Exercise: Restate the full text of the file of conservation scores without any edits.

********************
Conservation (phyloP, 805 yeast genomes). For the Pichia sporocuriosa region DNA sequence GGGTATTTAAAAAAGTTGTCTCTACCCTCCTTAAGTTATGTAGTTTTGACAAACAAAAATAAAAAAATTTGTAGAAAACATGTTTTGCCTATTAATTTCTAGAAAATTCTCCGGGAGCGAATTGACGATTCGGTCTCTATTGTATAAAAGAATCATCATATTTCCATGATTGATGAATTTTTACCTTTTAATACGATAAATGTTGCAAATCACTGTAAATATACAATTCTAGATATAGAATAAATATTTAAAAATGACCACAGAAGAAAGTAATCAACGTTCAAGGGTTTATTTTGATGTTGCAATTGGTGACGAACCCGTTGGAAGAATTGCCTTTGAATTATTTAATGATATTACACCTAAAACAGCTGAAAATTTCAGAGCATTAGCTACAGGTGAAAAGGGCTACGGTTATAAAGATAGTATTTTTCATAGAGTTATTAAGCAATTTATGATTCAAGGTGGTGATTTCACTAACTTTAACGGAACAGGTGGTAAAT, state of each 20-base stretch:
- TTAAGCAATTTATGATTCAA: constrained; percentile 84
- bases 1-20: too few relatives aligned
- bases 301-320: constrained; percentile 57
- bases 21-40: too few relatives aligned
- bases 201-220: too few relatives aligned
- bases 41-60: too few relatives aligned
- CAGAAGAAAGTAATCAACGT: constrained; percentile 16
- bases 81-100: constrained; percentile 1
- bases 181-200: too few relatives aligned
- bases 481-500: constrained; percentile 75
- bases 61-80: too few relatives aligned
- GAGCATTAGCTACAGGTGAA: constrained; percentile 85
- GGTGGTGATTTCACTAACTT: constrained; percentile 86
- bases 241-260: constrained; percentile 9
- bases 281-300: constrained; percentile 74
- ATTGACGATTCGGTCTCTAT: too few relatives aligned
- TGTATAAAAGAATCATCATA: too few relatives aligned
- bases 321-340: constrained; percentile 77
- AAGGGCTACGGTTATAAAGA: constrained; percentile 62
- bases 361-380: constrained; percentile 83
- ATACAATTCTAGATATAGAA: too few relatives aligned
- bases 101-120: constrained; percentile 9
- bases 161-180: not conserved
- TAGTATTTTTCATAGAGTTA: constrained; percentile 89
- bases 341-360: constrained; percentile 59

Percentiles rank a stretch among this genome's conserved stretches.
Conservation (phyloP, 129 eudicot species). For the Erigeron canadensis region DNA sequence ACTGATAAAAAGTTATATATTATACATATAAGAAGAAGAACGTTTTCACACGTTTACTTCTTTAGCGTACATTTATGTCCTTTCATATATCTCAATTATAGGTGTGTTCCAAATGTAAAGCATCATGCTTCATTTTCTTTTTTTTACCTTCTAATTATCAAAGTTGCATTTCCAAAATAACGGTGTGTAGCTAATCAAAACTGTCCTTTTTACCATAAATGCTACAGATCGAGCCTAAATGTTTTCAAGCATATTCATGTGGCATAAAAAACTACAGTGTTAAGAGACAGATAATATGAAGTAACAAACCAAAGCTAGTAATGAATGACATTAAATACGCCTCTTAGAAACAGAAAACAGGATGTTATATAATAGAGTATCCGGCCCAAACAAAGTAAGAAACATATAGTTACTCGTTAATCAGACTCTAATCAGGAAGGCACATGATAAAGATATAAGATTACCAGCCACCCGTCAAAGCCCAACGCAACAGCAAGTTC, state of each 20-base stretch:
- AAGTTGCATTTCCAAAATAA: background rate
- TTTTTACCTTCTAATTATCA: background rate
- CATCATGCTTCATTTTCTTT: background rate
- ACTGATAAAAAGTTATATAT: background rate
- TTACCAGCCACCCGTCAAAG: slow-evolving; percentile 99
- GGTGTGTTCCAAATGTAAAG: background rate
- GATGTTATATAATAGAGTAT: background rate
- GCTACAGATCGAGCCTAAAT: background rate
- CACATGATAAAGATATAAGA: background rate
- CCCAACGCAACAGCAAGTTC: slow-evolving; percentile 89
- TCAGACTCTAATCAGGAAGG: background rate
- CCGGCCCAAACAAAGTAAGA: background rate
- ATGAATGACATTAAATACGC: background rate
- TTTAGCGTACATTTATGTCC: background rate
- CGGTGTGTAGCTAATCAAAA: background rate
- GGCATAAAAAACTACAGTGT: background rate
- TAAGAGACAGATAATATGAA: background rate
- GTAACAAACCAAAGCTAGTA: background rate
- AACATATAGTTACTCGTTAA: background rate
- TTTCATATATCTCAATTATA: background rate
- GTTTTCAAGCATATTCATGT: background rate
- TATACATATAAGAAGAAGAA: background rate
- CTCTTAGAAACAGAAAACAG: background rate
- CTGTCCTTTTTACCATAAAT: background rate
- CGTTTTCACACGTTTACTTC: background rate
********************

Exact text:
Conservation (phyloP, 805 yeast genomes). For the Pichia sporocuriosa region DNA sequence GGGTATTTAAAAAAGTTGTCTCTACCCTCCTTAAGTTATGTAGTTTTGACAAACAAAAATAAAAAAATTTGTAGAAAACATGTTTTGCCTATTAATTTCTAGAAAATTCTCCGGGAGCGAATTGACGATTCGGTCTCTATTGTATAAAAGAATCATCATATTTCCATGATTGATGAATTTTTACCTTTTAATACGATAAATGTTGCAAATCACTGTAAATATACAATTCTAGATATAGAATAAATATTTAAAAATGACCACAGAAGAAAGTAATCAACGTTCAAGGGTTTATTTTGATGTTGCAATTGGTGACGAACCCGTTGGAAGAATTGCCTTTGAATTATTTAATGATATTACACCTAAAACAGCTGAAAATTTCAGAGCATTAGCTACAGGTGAAAAGGGCTACGGTTATAAAGATAGTATTTTTCATAGAGTTATTAAGCAATTTATGATTCAAGGTGGTGATTTCACTAACTTTAACGGAACAGGTGGTAAAT, state of each 20-base stretch:
- TTAAGCAATTTATGATTCAA: constrained; percentile 84
- bases 1-20: too few relatives aligned
- bases 301-320: constrained; percentile 57
- bases 21-40: too few relatives aligned
- bases 201-220: too few relatives aligned
- bases 41-60: too few relatives aligned
- CAGAAGAAAGTAATCAACGT: constrained; percentile 16
- bases 81-100: constrained; percentile 1
- bases 181-200: too few relatives aligned
- bases 481-500: constrained; percentile 75
- bases 61-80: too few relatives aligned
- GAGCATTAGCTACAGGTGAA: constrained; percentile 85
- GGTGGTGATTTCACTAACTT: constrained; percentile 86
- bases 241-260: constrained; percentile 9
- bases 281-300: constrained; percentile 74
- ATTGACGATTCGGTCTCTAT: too few relatives aligned
- TGTATAAAAGAATCATCATA: too few relatives aligned
- bases 321-340: constrained; percentile 77
- AAGGGCTACGGTTATAAAGA: constrained; percentile 62
- bases 361-380: constrained; percentile 83
- ATACAATTCTAGATATAGAA: too few relatives aligned
- bases 101-120: constrained; percentile 9
- bases 161-180: not conserved
- TAGTATTTTTCATAGAGTTA: constrained; percentile 89
- bases 341-360: constrained; percentile 59

Percentiles rank a stretch among this genome's conserved stretches.
Conservation (phyloP, 129 eudicot species). For the Erigeron canadensis region DNA sequence ACTGATAAAAAGTTATATATTATACATATAAGAAGAAGAACGTTTTCACACGTTTACTTCTTTAGCGTACATTTATGTCCTTTCATATATCTCAATTATAGGTGTGTTCCAAATGTAAAGCATCATGCTTCATTTTCTTTTTTTTACCTTCTAATTATCAAAGTTGCATTTCCAAAATAACGGTGTGTAGCTAATCAAAACTGTCCTTTTTACCATAAATGCTACAGATCGAGCCTAAATGTTTTCAAGCATATTCATGTGGCATAAAAAACTACAGTGTTAAGAGACAGATAATATGAAGTAACAAACCAAAGCTAGTAATGAATGACATTAAATACGCCTCTTAGAAACAGAAAACAGGATGTTATATAATAGAGTATCCGGCCCAAACAAAGTAAGAAACATATAGTTACTCGTTAATCAGACTCTAATCAGGAAGGCACATGATAAAGATATAAGATTACCAGCCACCCGTCAAAGCCCAACGCAACAGCAAGTTC, state of each 20-base stretch:
- AAGTTGCATTTCCAAAATAA: background rate
- TTTTTACCTTCTAATTATCA: background rate
- CATCATGCTTCATTTTCTTT: background rate
- ACTGATAAAAAGTTATATAT: background rate
- TTACCAGCCACCCGTCAAAG: slow-evolving; percentile 99
- GGTGTGTTCCAAATGTAAAG: background rate
- GATGTTATATAATAGAGTAT: background rate
- GCTACAGATCGAGCCTAAAT: background rate
- CACATGATAAAGATATAAGA: background rate
- CCCAACGCAACAGCAAGTTC: slow-evolving; percentile 89
- TCAGACTCTAATCAGGAAGG: background rate
- CCGGCCCAAACAAAGTAAGA: background rate
- ATGAATGACATTAAATACGC: background rate
- TTTAGCGTACATTTATGTCC: background rate
- CGGTGTGTAGCTAATCAAAA: background rate
- GGCATAAAAAACTACAGTGT: background rate
- TAAGAGACAGATAATATGAA: background rate
- GTAACAAACCAAAGCTAGTA: background rate
- AACATATAGTTACTCGTTAA: background rate
- TTTCATATATCTCAATTATA: background rate
- GTTTTCAAGCATATTCATGT: background rate
- TATACATATAAGAAGAAGAA: background rate
- CTCTTAGAAACAGAAAACAG: background rate
- CTGTCCTTTTTACCATAAAT: background rate
- CGTTTTCACACGTTTACTTC: background rate